(t = Total flux transmitted
Da= Total flux absorbed
Equation 3-5 is often expressed as a fraction of the total incident flux and can be re-
written as follows:
l=p+r+a (3-6)
p = % of flux reflected by the surface (reflectivity)
T = % of total flux transmitted (transmissivity)
a = % of total flux absorbed absorptivityy)
1)1
Figure 3-1. Incident radiation ((i) is reflected, transmitted or absorbed (Maldague
2001)
For simplicity, the discussion will now be limited to opaque objects that do not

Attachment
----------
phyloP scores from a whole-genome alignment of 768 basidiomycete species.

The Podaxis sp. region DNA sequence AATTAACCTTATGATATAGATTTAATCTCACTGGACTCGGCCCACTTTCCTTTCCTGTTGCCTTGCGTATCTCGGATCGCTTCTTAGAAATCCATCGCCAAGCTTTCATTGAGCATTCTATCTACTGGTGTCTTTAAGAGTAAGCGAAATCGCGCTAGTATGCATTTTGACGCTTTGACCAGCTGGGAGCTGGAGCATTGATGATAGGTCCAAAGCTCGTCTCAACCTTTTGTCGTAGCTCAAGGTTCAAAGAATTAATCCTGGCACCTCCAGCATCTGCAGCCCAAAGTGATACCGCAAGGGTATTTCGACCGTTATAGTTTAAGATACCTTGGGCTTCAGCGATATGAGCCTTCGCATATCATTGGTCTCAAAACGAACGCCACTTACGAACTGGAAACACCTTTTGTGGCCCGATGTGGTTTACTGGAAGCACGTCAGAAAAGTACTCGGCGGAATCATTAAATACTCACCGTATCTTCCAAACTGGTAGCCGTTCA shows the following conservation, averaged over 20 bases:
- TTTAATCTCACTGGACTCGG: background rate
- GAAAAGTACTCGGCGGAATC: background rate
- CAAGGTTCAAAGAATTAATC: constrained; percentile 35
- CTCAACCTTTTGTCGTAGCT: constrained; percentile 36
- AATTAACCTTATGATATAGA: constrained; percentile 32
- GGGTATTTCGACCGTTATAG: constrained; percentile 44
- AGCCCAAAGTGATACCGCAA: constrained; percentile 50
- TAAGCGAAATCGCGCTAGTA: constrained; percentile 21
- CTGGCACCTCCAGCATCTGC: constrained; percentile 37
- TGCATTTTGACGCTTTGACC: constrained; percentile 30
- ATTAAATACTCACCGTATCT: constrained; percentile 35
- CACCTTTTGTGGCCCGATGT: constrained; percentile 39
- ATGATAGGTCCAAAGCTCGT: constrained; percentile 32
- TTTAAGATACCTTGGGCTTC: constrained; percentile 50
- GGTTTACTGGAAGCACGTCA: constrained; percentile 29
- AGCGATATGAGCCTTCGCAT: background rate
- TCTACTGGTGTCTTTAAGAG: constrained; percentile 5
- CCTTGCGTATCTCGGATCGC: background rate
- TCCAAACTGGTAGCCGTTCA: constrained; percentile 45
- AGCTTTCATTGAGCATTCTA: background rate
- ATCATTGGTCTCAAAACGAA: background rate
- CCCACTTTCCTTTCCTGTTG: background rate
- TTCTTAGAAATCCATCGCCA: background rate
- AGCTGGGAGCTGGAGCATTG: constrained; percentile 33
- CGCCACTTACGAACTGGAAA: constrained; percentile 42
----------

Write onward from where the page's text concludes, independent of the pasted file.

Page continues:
transmit incident radiation. If this is the case, Equation 3-6 can be simplified as:
1=p+a (3-7)
p = % of flux reflected by the surface (reflectivity)
a = % of total flux absorbed absorptivityy)
Finally, the relationship between absorptivity and emissivity can be expressed by
Kirchoff s law which states that the two quantities are equal.
Figure 3-2 A shows the electromagnetic (EM) radiation emission curves for several
common objects at different temperatures. The curves illustrate that the intensity
(brightness) of the EM emissions increase with the object's temperature and that the
wavelength containing the peak intensity increases as temperature decreases.